There will be two commercial versions of the game. One will be plywood and the other will be hardwood. The commercial version will feature a much darker stain on the dark side of each Taijitu: a cranberry (deep red) stain. The pieces will have a polyurethane coat. In either case, the contrast problem that I noted in the prototype that I received will not exist in the final commercial version of the product.

Taiji comes in a plywood box with the name of the game laser etched into the box top. The box is small and easily portable, measuring only about 5" x 8". It is made of plywood, and is thus quite sturdy compared to most other game boxes. I had one problem with it's construction - while the bottom is permanently affixed to the sides, the box top merely sits lightly in slots on top of the box's side panels, and is not firmly secured in any way. Blue Panther shipped the box with a rubber band wrapped around the box, and I found that when I carried the game around this wasn't enough to guarantee against a spill of the parts if the box was accidentally inverted. This would be easily remedied if there was a cardboard sheath to slide over the box to secure the box top. I think Blue Panther will need this anyway to print advertising text on should they move this product into distribution during the first quarter of 2008 as intended. Based on my conversations with Blue Panther I suspect that a decent advertising wrap will be available on the final commercial release.

Previewing the goods
Taiji can be played for free on any Windows-compatible computer. Néstor Romeral Andrés, creator of Taiji, has also programmed a computer version that can be played on a network or it can be played solo against a computerized artificial intelligence (AI). The program is downloadable for free at:


The AI in this game has 4 levels of difficulty. On level 4, the Master level, the computer uses a tremendous amount of processor power, which will cause Taiji to run at a cripplingly slow speed on anything but the newest computers. Thankfully, however, level 3, Expert, is fun, faster, and relatively competitive. I did not get an opportunity to test the software out in networked play, as I was primarily focused on reviewing the physical game. However, the ability to try this game before you buy it is very attractive; it's the perfect way to see if Taiji is a fit for your interests.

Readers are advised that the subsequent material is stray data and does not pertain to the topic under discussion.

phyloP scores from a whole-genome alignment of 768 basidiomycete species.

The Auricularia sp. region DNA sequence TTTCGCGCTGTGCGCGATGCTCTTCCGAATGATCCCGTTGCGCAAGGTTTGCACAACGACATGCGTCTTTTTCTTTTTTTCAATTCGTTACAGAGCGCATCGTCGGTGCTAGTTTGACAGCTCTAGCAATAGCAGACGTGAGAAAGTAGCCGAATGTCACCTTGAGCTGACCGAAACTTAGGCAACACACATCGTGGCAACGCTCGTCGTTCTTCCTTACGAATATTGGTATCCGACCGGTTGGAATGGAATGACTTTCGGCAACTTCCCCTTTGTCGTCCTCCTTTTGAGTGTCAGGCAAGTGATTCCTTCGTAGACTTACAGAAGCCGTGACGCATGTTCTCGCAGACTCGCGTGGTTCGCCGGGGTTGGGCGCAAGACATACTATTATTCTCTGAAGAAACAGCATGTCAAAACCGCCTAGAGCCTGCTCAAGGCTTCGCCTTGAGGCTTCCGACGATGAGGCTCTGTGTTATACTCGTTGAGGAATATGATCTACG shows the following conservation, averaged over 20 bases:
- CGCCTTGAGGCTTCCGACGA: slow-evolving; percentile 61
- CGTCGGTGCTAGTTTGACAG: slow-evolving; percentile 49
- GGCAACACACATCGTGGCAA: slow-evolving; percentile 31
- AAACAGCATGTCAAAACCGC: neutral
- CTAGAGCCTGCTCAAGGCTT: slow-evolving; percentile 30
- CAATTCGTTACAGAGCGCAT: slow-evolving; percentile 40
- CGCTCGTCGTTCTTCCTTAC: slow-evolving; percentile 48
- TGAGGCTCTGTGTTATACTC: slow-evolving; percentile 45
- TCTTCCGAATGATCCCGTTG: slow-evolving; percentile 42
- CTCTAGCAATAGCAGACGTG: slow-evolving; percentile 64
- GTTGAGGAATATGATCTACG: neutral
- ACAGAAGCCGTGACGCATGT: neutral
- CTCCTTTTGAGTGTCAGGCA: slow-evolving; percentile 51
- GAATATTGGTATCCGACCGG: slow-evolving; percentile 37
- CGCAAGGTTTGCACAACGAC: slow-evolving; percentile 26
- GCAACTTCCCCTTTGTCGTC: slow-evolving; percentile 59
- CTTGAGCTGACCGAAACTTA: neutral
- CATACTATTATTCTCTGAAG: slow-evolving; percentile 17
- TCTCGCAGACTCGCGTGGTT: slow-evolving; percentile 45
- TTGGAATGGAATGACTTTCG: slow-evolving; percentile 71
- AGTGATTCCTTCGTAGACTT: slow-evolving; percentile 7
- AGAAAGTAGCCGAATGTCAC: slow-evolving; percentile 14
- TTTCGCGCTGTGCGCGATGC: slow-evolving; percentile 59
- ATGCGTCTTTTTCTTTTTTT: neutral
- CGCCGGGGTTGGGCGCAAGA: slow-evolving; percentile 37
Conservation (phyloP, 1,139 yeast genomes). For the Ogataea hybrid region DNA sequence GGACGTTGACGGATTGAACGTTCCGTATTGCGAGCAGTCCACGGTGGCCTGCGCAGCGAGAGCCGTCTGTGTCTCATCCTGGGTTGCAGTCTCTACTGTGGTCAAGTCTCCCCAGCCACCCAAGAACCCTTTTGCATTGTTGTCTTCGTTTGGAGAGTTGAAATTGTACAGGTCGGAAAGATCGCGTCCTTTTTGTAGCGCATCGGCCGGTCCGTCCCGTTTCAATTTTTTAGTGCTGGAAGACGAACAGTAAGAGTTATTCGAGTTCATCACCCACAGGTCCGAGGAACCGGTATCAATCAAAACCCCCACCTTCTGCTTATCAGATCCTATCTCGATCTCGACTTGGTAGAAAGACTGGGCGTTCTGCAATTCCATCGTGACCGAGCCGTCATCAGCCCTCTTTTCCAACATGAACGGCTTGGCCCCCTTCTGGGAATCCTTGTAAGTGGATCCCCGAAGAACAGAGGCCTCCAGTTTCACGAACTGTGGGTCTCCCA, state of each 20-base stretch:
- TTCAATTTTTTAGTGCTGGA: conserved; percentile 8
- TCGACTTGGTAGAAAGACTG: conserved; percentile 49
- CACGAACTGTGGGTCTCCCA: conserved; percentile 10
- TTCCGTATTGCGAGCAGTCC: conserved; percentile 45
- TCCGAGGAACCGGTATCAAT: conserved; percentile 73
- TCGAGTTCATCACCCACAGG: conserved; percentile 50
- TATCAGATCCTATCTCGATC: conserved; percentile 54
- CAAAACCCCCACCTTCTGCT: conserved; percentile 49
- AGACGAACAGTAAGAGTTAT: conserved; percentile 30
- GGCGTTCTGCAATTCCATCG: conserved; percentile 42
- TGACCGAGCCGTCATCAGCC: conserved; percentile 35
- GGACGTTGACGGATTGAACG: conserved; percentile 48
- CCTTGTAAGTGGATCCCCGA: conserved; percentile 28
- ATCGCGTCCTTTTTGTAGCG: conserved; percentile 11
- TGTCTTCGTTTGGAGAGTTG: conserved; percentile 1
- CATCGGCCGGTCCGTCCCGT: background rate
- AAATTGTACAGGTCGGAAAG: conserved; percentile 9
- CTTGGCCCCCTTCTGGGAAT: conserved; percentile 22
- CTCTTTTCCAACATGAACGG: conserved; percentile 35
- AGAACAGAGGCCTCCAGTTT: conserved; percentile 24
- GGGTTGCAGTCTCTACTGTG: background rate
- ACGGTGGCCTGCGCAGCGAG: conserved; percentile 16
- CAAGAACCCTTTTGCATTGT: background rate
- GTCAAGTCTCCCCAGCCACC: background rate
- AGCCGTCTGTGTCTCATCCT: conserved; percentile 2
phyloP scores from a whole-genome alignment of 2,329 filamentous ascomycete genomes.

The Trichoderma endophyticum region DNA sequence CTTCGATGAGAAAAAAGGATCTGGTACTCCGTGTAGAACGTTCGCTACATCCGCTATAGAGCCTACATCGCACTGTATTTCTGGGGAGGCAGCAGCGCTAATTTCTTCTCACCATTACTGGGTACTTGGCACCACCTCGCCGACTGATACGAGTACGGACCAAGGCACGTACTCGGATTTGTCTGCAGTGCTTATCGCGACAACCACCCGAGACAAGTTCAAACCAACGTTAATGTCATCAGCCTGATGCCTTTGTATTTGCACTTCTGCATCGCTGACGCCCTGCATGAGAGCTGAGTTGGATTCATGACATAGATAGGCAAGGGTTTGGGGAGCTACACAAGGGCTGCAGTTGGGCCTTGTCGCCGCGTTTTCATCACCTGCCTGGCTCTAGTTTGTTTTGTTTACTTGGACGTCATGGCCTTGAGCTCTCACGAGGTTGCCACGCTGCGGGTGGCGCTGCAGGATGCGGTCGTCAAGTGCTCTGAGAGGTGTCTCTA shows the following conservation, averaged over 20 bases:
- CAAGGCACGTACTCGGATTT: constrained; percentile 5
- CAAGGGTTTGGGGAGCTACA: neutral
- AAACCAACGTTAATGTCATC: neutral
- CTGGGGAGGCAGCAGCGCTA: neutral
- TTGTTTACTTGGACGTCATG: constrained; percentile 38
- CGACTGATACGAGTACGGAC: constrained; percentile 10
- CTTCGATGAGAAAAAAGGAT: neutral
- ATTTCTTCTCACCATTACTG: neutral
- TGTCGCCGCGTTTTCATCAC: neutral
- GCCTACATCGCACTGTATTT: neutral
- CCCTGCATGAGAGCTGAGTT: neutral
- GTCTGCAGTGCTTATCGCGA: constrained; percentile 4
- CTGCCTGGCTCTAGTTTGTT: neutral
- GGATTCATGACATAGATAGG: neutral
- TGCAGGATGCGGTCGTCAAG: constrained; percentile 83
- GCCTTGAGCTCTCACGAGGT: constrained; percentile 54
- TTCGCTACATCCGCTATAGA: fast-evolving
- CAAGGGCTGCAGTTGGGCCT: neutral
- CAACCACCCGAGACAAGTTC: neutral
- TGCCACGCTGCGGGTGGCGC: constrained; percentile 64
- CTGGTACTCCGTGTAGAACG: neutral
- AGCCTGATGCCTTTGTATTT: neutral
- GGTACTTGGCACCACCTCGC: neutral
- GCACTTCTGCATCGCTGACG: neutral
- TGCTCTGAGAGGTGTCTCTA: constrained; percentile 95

The price of Taiji has not be firmed up yet, but Blue Panther estimates that the plywood version will retail for $20 and will be available by the end of October direct from Blue Panther. They have yet to decide the price point on the full hardwood set. The game is due to be out in specialty hobby distribution by March 2008. If this game was done in stained hardwood with a finishing coat it would be an attractive addition to your coffee table, to induce non-gamer geeks into learning a fast, fun game. The plywood version will be an inexpensive box of portable fun.

For retailers reading this review, I can't tell you exactly how saleable this product will be for you if you just leave it on your shelves, because I never saw final commercial packaging or components. Generally, to sell a lot of copies of an abstract strategy game you need to demo it anyway. Thankfully, Taiji demos lightning fast. You can get someone making their first move of the game within 2 minutes after you break out the game. The game is simple in its rules, interesting in its strategy, and fans of abstract strategy games may find this an addictive addition to their collections.

Taiji will be part of the "Abstract Games Tournament" at UCON (University of Michigan) in mid-November. For those lucky enough to attend, I highly recommend that you test drive Taiji and pick up a copy for yourself.

Lee's ratings:
Overall Score: A-
Rulebook Clarity: A
Ease of Learning: A+
Replay Value: A-
Components: B (on prototype)
Retailer Salability: B+ if demo'd; lower if left on a shelf